Secret Service, ICE carried out illegal stingray surveillance, government watchdog says
U.S. federal agencies failed to secure required court orders to conduct phone tracking surveillance, according to a recently redacted memorandum from a government watchdog.
The report, written by the Office of the Inspector General (OIG) and dated February 23, provided details of an audit of the use of cell-site simulators (CSS) — a law enforcement tool that mimics cellular towers to trick nearby devices into connecting with them. These instruments, which are also known as stingrays or IMSI-catchers, allow law enforcement to track the location of a suspect or identify targeted devices.
The auditors found that in 2020 and 2021, Immigration and Customs Enforcement’s Homeland Security Investigations division and the Secret Service had in some cases violated the law by not following regulations around the use of CSS.
In order to surveil a suspect using the tracking devices, law enforcement must first obtain a search warrant unless “exigent” or “emergency” considerations apply. This includes the need to protect human life or avert injury, prevent destruction of evidence, and prevent escape by a suspect. Even in those cases, however, a court order is still required. If one is not available, emergency exceptions apply, but still require an agency to secure a court order within 48 hours of beginning surveillance.
In an undisclosed number of cases, both agencies failed to follow through with this, the OIG found.
“For the cases we reviewed, the Secret Service and ICE HSI obtained required search warrants for CSS uses, respectively. However, the Secret Service and ICE HSI did not always obtain court orders … when using CSS during investigations that included exigent circumstances,” they wrote.
The use of stingrays has raised concerns among civil liberties groups, who claim the technology casts a dangerously wide net and is not subject to adequate scrutiny. Both the American Civil Liberties Union and the Electronic Frontier Foundation have sued law enforcement agencies for information related to use of the technology.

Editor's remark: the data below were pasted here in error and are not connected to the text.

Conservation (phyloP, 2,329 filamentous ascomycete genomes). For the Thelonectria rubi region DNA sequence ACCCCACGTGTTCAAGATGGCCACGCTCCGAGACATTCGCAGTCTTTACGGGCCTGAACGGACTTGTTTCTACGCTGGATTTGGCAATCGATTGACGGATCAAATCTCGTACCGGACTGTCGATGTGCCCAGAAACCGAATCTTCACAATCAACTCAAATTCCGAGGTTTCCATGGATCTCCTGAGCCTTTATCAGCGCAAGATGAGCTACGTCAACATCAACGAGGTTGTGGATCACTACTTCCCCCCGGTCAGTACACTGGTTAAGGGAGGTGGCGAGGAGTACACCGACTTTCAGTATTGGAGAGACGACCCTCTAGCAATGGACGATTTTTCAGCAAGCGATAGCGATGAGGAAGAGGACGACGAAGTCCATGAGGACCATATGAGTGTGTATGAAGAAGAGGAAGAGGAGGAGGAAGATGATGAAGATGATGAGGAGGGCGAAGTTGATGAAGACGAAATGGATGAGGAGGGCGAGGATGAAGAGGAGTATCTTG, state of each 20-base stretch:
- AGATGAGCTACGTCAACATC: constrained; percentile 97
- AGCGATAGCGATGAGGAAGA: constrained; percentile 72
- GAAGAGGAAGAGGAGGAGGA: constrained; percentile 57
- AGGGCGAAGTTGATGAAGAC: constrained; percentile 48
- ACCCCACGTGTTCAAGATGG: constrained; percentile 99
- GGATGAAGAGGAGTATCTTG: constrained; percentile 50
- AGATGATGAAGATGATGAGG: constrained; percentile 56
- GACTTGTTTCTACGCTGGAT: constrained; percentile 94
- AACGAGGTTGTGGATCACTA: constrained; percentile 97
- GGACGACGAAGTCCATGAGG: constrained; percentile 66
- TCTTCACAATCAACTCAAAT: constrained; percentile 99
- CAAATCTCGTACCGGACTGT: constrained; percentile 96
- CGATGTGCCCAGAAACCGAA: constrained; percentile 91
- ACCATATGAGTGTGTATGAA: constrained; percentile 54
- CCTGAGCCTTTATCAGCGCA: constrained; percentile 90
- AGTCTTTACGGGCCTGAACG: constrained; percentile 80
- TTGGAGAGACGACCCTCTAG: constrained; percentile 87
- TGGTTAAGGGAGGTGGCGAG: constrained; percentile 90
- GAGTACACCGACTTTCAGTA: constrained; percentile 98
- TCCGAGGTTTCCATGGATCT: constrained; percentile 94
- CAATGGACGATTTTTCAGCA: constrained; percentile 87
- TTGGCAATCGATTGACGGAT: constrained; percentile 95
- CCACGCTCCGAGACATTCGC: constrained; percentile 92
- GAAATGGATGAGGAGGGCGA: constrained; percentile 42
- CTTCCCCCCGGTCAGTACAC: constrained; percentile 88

One Secret Service field office was involved in multiple cases in which surveillance was conducted on behalf of a local law enforcement agency without required permissions.
According to the report, county judges did not think it necessary to get an emergency order after CSS had already begun. In those cases, the Secret Service had also not followed procedure in attempting to get a court order before using the technology.
In the case of HSI, some surveillance actions received no legal authorization whatsoever.
“If these were ‘emergency situations’ and ICE HSI could not obtain a court order prior to using CSS, [they] should have applied for court orders within 48 hours of installing. … Yet, ICE HSI did not apply for court orders in these investigations,” the OIG wrote.
Both agencies accepted the OIG’s findings and agreed to make the recommended changes.
James Reddick has worked as a journalist around the world, including in Lebanon and in Cambodia, where he was Deputy Managing Editor of The Phnom Penh Post. He is also a radio and podcast producer for outlets like Snap Judgment.